iTunes: Thor, or the Hydra
iTunes is a behemoth of an application. It’s a cross-platform, jukebox cum store cum multimedia library cum social network, and its interface represents a decade of this mutation. It has been roundly criticized for years for its ostensibly inefficient nature. Last month, for example, Jason Snell wrote a good piece for Macworld:
Apple has packed almost everything involving media (and app) management, purchase, and playback into this single app. It’s bursting at the seams. It’s a complete mess. And it’s time for an overhaul.
Snell, like everyone else who has levelled criticism of iTunes, has a good point here. It’s easy to point out that iTunes is broken because this is a point that everyone who uses it seems to agree upon. However, I want to take a look at why it is broken, and what needs to be fixed.
As I see it, iTunes performs three major functions, plus one additional: it organizes and plays media (including apps), it syncs media to other devices, and it allows for the purchase of media. The “+1” is iTunes Ping, which is that social network you’ve forgotten about. These aspects are viewed by many as unique and disparate, and should be treated as such. Snell, again:
It might be better off being split into separate apps, one devoted to device syncing, one devoted to media playback. (And perhaps the iTunes Store could be broken out separately too? When Apple introduced the Mac App Store, it didn’t roll it into iTunes, but gave it its own app.)
Au contriare, I contend that these functions are intertwined and necessary for each other. For now, though, I’ll critique them separately.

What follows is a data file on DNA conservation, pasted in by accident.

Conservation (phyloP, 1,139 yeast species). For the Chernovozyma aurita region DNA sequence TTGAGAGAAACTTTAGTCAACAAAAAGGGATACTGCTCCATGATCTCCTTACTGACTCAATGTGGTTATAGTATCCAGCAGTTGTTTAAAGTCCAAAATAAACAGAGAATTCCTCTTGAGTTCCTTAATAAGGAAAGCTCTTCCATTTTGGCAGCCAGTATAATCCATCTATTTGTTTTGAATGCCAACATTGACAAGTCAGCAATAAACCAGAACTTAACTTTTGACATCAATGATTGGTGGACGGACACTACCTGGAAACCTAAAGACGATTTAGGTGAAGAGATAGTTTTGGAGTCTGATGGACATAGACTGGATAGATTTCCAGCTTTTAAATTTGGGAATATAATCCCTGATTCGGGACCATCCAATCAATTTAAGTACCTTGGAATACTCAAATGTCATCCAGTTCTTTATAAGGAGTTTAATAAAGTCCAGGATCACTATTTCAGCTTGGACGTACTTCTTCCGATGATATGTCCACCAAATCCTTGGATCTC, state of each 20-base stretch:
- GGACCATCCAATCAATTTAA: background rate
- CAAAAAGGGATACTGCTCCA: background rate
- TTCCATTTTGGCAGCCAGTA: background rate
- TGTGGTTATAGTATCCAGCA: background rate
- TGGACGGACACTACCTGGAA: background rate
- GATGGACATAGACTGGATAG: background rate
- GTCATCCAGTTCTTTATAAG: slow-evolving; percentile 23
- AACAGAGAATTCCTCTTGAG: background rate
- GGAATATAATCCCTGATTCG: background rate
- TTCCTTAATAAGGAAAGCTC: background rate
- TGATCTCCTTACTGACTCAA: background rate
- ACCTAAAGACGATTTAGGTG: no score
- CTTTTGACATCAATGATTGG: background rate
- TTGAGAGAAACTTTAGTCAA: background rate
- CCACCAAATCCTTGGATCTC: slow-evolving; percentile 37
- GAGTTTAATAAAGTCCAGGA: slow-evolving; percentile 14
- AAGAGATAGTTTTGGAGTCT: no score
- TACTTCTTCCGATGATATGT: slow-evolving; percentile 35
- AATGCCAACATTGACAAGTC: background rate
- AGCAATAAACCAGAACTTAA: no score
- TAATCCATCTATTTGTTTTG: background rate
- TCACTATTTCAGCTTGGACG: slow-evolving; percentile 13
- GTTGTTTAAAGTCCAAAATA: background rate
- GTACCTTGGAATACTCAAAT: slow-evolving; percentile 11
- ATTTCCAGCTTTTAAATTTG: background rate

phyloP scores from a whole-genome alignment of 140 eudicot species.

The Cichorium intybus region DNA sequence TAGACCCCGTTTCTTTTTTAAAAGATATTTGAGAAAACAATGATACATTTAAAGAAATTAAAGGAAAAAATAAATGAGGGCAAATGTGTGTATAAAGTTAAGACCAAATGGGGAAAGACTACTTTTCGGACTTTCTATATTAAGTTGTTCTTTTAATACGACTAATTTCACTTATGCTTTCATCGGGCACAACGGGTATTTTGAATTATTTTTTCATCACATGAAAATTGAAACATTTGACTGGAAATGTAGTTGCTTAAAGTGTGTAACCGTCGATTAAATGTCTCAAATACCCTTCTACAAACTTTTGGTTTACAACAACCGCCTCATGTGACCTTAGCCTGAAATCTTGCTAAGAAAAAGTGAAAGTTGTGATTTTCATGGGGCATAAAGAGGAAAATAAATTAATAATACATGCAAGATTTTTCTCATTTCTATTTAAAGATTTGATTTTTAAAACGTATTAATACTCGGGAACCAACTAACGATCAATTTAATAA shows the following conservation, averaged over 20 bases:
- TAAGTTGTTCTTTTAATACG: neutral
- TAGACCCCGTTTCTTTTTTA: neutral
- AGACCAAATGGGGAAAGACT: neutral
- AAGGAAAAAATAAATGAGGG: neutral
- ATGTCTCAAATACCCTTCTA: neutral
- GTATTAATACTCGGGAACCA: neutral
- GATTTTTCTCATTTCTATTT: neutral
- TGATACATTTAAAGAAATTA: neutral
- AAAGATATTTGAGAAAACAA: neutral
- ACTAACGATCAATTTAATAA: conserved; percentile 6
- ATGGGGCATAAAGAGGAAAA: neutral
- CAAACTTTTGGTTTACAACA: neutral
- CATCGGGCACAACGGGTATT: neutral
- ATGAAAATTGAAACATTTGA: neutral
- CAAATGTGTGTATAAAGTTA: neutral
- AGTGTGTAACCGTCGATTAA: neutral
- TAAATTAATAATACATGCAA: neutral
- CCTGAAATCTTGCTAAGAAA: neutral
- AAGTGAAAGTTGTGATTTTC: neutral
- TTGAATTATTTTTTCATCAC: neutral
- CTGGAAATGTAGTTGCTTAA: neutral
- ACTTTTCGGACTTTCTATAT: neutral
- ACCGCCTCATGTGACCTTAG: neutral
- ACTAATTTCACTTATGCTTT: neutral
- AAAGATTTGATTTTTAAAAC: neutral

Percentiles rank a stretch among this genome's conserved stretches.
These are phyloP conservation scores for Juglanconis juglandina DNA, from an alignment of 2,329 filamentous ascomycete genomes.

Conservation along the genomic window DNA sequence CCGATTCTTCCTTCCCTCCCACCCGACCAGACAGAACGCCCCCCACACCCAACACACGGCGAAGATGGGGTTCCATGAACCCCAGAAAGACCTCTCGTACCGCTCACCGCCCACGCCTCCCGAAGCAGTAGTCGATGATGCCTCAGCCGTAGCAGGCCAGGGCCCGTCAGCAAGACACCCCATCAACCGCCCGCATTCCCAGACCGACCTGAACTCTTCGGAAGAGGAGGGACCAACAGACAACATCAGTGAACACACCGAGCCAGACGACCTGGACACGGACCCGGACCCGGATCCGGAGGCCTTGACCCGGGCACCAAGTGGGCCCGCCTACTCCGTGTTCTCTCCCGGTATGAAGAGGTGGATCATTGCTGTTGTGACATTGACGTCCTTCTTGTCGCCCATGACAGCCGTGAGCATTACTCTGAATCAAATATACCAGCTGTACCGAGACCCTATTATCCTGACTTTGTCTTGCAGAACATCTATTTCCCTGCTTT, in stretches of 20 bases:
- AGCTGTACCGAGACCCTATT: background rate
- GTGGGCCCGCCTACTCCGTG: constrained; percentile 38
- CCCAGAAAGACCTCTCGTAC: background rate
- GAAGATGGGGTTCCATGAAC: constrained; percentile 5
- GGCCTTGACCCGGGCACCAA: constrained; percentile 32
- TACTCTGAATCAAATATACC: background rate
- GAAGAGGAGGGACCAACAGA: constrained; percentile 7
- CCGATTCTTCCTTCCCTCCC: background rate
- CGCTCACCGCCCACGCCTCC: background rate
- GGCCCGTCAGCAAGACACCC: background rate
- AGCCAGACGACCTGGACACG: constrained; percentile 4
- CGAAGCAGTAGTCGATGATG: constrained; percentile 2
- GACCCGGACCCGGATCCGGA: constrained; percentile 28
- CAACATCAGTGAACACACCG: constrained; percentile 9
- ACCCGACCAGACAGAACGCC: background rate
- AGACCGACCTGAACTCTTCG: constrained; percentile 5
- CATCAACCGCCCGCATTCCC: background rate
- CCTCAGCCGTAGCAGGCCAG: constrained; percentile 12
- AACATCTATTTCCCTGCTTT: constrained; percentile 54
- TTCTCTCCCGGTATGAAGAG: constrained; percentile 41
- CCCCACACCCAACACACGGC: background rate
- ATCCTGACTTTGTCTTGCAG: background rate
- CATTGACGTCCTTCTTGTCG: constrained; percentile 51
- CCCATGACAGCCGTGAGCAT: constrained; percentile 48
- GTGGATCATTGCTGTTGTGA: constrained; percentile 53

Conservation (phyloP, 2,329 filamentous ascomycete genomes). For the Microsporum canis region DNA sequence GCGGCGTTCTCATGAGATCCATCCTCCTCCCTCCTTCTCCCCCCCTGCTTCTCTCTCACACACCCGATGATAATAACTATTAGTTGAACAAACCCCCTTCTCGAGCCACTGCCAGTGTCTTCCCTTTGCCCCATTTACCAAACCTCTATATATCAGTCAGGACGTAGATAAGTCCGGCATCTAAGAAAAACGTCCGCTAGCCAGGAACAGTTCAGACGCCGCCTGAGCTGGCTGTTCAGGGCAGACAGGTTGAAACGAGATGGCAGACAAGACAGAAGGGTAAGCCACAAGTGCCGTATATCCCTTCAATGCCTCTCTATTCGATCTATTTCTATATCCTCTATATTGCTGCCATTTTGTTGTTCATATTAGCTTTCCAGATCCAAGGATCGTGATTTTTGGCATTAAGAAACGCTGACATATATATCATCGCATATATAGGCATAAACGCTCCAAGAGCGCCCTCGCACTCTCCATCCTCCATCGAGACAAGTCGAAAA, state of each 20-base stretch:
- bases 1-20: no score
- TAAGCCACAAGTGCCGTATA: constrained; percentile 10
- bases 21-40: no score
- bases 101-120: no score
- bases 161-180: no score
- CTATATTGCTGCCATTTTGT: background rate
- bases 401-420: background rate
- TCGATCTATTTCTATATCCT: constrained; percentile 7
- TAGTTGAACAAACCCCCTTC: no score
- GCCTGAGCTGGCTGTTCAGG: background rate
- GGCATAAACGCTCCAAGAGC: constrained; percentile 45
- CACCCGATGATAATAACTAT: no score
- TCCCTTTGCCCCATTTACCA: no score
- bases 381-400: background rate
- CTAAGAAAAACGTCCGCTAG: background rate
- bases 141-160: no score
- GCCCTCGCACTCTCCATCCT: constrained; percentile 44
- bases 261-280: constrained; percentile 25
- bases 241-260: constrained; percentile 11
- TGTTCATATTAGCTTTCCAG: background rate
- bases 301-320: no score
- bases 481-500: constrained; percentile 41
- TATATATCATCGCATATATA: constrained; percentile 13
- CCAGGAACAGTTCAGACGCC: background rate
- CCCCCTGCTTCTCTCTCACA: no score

iTunes began as a simple music jukebox in January, 20011. It had a big list of every song you owned, a panel that displayed the currently-playing song, a search interface, and that was about it. When the iPod was released in October of the same year, iTunes gained some syncing features. When the iTunes Store was introduced, it was added to the desktop application. When the Store began selling music videos, movie playback made its way into iTunes. And so on, for every new feature: ringtones, audiobooks, podcasts, the iPhone, Apple TV, and Genius.
Media playback is at the core of iTunes. But it has struggled to cope in the wake of these new additions. Music organization, for example, is difficult despite numerous UI overhauls. All jukebox apps have a list view, which is information-dense, but is impenetrable with a library of more than a few hundred songs. In iTunes 8, Apple introduced a “Grid” view, which is good for moderate-sized libraries that are perfectly tagged with album artwork. Cover Flow, introduced in iTunes version who-gives-a-crap, is a fancy way of showing the list view with album artwork, but is also challenging for more than a few dozen albums.
The best view in iTunes, by far, is the hybrid view, which looks like the list view with album covers in the left-hand column. It’s quick to spot an album that you’re looking for, and works in a logical, hierarchical fashion. It still is not a great way to browse a large library, though. Combined with the browser, it is acceptable, but only just.
The problems facing the most rudimentary aspect of iTunes illustrates the complexity of the challenges Apple’s user interface designers are undertaking. There has to be a better way to catalogue a lot of media and display it in an efficient, logical way. Apple has succeeded, in my opinion, with the Music interface on the iPhone. I have around 3,500 songs on my iPhone, and it’s as easy to find a specific song as it is to shuffle the entire library. Of course, the iPhone has the unique qualities of a smaller display with a touch interface, so the UI cannot be directly ported. The inherent ideas are strong, however.